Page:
|More than 8,000 patients suffer from chronic kidney failure, 6,000 are blind due to corneal problems, and 1,500 are struggling with liver failure. Hundreds of others are waiting for other organ transplants. — Photo vietq
HCM CITY (VNS) — Nguyen Thi Thuy Xuan of Long An Province is acutely aware of the importance of organ donation: her son would not be alive if he had not received a kidney from his father eight years ago.
Xuan said she was told by doctors at Cho Ray Hospital that her son would likely survive if a relative could donate a kidney. The operation was successful, and shortly after, Xuan registered her name with the hospital's organ donor list.
"I happily and voluntarily agreed to donate my organs to save patients if I was certified as brain-dead or heart-dead," she told Viet Nam News on the sidelines of a meeting held on Friday on organ donations in HCM City.
At the meeting, organised by Cho Ray Hospital's organ transplant coordination unit, Xuan spoke about the urgent need for organ donation.
Also speaking at the meeting, Tran Ngoc Sinh, president of the Nephrology and Urology Society of HCM City, and a urologist and consultant at Cho Ray Hospital, said that Viet Nam's hospitals began performing organ transplants in 1992, but only a small number of people have received transplants because of a shortage of donor organs.
He said that current donations come mostly from the families of patients who can donate portions of their livers or kidneys.
"The country needs organ donations from recently dead patients, and patients who have experienced brain death or cardiac death," he said.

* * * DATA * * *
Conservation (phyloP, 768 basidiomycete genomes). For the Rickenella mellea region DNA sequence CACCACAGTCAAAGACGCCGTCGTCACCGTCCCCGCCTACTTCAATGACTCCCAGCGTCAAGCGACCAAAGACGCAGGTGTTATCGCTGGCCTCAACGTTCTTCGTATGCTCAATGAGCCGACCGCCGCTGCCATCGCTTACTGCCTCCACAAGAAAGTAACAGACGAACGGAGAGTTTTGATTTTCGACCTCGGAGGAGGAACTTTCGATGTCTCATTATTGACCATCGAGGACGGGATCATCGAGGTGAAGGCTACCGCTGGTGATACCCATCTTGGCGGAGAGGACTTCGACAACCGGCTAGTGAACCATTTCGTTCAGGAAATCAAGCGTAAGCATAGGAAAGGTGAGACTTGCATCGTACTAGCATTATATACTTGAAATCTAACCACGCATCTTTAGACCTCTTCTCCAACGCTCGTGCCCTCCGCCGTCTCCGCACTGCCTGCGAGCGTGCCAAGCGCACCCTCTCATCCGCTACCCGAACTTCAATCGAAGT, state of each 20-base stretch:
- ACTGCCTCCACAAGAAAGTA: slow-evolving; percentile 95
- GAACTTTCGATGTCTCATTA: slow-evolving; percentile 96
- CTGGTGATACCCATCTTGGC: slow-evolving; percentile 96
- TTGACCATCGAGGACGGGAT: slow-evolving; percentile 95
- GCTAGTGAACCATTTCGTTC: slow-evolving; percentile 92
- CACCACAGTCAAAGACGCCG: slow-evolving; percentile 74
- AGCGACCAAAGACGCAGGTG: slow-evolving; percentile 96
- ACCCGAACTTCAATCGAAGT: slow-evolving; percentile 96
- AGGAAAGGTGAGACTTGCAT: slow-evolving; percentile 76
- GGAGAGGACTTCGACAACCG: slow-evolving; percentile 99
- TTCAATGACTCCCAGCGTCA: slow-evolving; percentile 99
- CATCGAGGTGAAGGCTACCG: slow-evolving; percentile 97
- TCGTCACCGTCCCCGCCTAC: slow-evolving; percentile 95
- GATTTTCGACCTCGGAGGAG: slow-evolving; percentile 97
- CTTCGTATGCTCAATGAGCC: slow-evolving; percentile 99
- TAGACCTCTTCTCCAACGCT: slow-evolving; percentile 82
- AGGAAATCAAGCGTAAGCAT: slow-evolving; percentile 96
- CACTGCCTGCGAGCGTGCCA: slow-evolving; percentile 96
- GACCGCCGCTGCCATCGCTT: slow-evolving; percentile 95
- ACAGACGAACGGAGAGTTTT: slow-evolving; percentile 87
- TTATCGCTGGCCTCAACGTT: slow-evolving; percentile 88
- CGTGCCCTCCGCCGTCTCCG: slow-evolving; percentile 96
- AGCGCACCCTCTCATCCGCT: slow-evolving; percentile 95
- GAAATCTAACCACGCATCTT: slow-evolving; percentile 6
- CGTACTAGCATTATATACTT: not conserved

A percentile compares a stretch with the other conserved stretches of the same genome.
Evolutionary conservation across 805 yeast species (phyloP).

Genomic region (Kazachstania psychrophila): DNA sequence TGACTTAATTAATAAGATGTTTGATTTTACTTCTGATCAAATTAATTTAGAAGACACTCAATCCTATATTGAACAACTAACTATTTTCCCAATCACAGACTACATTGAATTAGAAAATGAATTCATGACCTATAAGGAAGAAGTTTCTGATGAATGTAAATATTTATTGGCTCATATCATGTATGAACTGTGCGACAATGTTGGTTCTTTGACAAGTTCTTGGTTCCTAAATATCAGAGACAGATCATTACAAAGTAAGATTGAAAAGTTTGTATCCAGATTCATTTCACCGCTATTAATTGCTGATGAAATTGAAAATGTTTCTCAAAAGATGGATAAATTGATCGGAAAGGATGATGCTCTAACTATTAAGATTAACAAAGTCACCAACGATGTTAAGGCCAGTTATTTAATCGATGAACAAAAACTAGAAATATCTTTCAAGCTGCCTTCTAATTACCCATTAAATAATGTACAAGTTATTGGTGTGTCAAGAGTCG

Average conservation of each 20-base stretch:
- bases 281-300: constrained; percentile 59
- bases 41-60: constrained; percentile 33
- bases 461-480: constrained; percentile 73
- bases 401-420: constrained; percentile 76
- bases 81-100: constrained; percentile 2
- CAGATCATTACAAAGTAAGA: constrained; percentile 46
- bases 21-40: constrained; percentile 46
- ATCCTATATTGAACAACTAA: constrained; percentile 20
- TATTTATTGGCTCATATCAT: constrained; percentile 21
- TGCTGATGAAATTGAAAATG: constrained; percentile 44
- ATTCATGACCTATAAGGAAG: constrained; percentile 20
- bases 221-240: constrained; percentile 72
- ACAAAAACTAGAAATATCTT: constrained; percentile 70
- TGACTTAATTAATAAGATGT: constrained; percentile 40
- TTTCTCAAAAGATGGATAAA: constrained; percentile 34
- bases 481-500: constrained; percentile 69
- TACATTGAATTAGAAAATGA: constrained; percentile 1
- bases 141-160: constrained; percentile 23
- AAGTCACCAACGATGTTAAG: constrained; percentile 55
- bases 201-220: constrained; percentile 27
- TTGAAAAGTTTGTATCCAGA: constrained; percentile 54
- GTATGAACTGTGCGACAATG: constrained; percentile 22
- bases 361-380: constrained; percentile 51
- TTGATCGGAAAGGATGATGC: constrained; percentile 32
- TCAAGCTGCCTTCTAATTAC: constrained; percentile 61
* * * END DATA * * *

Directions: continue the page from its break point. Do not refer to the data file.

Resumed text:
A brain-dead donor can save up to seven to eight people by contributing kidneys, liver, heart, lungs or pancreas, he said.
Sinh said that organ transplantation must be fair and that donations must be distributed first to patients in need. Profit incentives must be avoided, he said.
In Viet Nam, more than 16,000 patients are waiting for organ transplant operations.
More than 8,000 patients suffer from chronic kidney failure, 6,000 are blind due to corneal problems, and 1,500 are struggling with liver failure. Hundreds of others are waiting for other organ transplants.
Truong Quang Dinh, deputy director of the city's Nhi Dong 2 Pediatrics Hospital, said the hospital had performed 14 kidney and eight liver transplant operations over a 10-year period.
He said the figure was low because organ donations remained "modest" due to high costs and a donor shortage.
On average, one liver transplant costs a total of VND200 million. The recipient must pay VND150 million, and of that cost, health insurance covers VND130 million.
The regulations on organ donations became effective in 2001. However, the Health Insurance Law has "no terms or articles for support fees to adults who donate organs to children. That has also contributed to the scarcity of organs," Dinh said.
Each year, his hospital has an average of 13 to 14 patients who need a liver transplant and 15 patients with chronic kidney failure.
Quyen Linh, a well-known TV emcee and host, who spoke at the meting, said he had registered to donate his organs.
He said that religious beliefs or ignorance had prevented people from registering on donor lists or volunteering to become donors after death.
People are reluctant to volunteer because they want their bodies to remain intact after death, he said, adding that low awareness about the number of lives that could be saved through organ donations was another factor.
At the meeting, doctors and participants agreed that Viet Nam should conduct a national campaign to improve public awareness and understanding of organ donations. — VNS